The question you're asking can't be answered. Basically when it comes to applying science to our diets there are two approaches (I think we need to use both because there are limits in either case).
First, there's the "Gary Taubes" approach. Where he cares mostly about observables. This is close to your question: I.e., "does gluten mess up healthy people"? In this situation you need to both define "mess up" and "healthy people", and then do a study and look at the outcomes at the level of "what happened to the people".
The other approach (and where I lean), I'll call the "Mat Lalonde" approach. (I probably lean this way because I'm a chemist too.) In this approach we concern ourselves with the biochemical mechanisms: Glutens cause some types of cells to "fall apart". The types of cells that it interferes with are in the gut. When the gut lining breaks down, whole proteins get into the blood. When whole proteins get into the blood you can get autoimmune responses. Etc. Here we're talking at the chemical level. And as you're concerned maybe that doesn't happen with "healthy" people and there may not be an observable.
So back to your question, you want "scientific evidence" that gluten "messes up" "healthy people". I put the quotes in there because those terms need to be defined. Lets start from the back of the question:
"Healthy People" How do you define healthy people? There are lots of people that may appear healthy but have some weird skin rash that they wouldn't attribute to gluten, they may just call it dry skin. Or someone may have a permanently runny nose, and they just say it's allergies. So you'll need some (hopefully simple and easy to defend to your audience) metric that distinguishes between health and non-healthy people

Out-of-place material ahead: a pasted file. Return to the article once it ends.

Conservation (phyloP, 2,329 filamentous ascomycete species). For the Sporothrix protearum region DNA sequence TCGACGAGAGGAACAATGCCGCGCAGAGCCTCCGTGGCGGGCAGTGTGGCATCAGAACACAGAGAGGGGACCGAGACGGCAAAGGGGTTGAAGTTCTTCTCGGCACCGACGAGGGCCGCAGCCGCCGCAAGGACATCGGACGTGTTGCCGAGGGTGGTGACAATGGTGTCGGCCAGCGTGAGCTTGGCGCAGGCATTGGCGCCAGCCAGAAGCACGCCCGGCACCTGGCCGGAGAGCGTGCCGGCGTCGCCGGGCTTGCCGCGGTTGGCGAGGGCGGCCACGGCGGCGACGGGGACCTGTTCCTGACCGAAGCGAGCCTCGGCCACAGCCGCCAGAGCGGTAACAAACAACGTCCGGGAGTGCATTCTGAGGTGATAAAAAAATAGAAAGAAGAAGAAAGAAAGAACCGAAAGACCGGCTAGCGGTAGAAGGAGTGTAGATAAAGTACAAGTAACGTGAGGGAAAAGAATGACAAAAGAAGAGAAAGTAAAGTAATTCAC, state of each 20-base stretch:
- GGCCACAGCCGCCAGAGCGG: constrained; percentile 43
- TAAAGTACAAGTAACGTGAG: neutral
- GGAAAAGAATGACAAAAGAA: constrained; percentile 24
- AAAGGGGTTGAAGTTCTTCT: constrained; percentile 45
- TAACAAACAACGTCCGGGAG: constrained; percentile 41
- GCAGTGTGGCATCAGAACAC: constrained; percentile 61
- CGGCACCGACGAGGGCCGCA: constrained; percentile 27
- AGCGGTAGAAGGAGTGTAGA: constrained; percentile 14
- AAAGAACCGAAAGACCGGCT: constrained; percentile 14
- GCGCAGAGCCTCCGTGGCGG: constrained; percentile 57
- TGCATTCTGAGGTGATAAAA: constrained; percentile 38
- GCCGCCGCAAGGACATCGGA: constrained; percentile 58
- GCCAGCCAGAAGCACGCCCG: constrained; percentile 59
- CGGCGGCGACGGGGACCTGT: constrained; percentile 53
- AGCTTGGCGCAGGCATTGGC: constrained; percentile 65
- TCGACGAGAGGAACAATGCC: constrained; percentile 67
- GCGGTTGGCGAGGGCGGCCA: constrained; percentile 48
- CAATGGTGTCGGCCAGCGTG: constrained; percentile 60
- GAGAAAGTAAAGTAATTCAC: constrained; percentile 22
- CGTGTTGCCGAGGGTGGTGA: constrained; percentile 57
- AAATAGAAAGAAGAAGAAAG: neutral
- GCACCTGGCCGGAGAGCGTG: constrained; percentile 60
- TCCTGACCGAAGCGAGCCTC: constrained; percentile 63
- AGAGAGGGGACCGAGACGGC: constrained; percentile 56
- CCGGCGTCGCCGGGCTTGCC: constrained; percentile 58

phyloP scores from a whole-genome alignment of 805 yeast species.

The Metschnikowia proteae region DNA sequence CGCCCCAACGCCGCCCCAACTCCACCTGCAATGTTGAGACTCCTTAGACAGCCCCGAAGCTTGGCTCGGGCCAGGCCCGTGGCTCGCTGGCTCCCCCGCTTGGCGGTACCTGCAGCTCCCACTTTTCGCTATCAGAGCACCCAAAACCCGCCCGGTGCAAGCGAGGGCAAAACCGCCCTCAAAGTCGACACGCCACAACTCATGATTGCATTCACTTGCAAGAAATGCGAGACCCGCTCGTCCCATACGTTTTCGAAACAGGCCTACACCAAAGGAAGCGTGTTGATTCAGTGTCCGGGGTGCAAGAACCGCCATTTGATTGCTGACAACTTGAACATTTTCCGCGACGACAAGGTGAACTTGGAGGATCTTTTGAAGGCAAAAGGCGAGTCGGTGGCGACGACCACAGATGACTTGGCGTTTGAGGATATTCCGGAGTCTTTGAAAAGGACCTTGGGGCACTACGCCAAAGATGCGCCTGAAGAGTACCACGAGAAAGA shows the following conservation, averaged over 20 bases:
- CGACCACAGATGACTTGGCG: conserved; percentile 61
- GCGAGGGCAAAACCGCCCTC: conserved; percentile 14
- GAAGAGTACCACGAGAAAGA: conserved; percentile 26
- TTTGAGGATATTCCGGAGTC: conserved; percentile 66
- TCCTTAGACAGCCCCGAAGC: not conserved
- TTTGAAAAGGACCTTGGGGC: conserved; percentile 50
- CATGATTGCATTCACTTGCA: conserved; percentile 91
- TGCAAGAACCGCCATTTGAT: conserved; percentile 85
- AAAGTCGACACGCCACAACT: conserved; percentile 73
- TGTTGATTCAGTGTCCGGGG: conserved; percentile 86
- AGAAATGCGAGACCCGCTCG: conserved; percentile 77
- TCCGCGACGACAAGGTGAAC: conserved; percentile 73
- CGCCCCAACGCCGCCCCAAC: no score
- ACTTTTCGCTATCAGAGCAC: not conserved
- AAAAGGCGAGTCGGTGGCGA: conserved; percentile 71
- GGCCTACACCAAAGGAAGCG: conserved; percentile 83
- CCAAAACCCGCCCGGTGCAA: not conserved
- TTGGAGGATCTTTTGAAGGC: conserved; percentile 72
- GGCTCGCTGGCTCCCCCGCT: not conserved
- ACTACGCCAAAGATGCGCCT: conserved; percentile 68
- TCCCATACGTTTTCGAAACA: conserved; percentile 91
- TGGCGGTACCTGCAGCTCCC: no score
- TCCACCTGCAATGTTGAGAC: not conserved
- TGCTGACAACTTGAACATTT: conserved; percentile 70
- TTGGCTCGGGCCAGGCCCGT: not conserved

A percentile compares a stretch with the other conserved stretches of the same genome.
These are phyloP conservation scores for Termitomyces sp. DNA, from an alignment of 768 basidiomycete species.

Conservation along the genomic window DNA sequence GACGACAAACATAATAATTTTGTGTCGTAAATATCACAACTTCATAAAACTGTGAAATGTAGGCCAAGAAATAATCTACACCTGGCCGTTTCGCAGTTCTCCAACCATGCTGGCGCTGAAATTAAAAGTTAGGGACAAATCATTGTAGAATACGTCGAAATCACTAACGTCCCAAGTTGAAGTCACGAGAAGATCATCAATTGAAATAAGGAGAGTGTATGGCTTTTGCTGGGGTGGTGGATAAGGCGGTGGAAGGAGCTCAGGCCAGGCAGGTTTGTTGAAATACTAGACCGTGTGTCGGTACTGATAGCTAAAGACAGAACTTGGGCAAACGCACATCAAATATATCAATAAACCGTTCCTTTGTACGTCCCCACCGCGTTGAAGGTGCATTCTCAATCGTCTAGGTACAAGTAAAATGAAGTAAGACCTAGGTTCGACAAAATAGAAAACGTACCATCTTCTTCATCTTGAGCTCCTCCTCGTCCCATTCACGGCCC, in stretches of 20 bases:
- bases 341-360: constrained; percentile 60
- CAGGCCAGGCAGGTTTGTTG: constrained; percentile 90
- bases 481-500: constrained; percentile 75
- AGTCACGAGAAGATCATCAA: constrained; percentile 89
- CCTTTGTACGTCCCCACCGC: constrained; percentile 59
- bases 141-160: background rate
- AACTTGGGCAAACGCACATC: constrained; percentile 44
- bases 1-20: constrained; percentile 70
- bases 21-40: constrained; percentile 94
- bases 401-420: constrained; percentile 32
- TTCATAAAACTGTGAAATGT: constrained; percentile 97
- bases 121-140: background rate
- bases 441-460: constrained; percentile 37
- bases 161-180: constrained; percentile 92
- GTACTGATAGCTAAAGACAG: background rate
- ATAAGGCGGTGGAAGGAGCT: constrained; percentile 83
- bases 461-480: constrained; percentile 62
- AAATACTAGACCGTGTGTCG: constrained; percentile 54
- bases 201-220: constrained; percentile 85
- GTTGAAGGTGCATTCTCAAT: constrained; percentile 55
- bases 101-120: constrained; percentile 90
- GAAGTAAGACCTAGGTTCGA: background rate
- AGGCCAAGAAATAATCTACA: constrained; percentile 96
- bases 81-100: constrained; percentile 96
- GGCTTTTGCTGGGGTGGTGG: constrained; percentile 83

"Messes Up" What do you mean messes up? Autoimmune problems? Seemingly random diarrhea? Chronically runny nose? Skin rashes? Bloating after eating? You need to pick the metric you're comparing in your study.
"Scientific Evidence" Given that you've defined healthy people (at a level that your audience can understand) and that you've defined "messes up" to single out 1 or 2 (at most) illnesses. You need to split your people up into multiple groups, control their food, and hopefully not have any other confounds in your study.
I'm stopping here before this gets longer, but in reality science is hard, and it's even harder to get right. That's why you'll never find a "definitive" study either way that something is good or bad for you, you have to look at how the good and bad were defined in THAT study. That's why I generally lean towards the mechanistic approach, we can understand what the molecules are doing and then extrapolate and say "if I don't eat gluten, I won't damage my gut and get all the problem that come along with a damaged gut". Then, as I did, I quit eating gluten and things are better. So, FOR ME, I'm happy.
One study (Key's Seven Country Study) is the only study out there that said "fat is bad" and then people interpreted it as the definitive study that and said that fat was bad. There was no mechanistic given. Just "fat messes up people" and everyone bought it.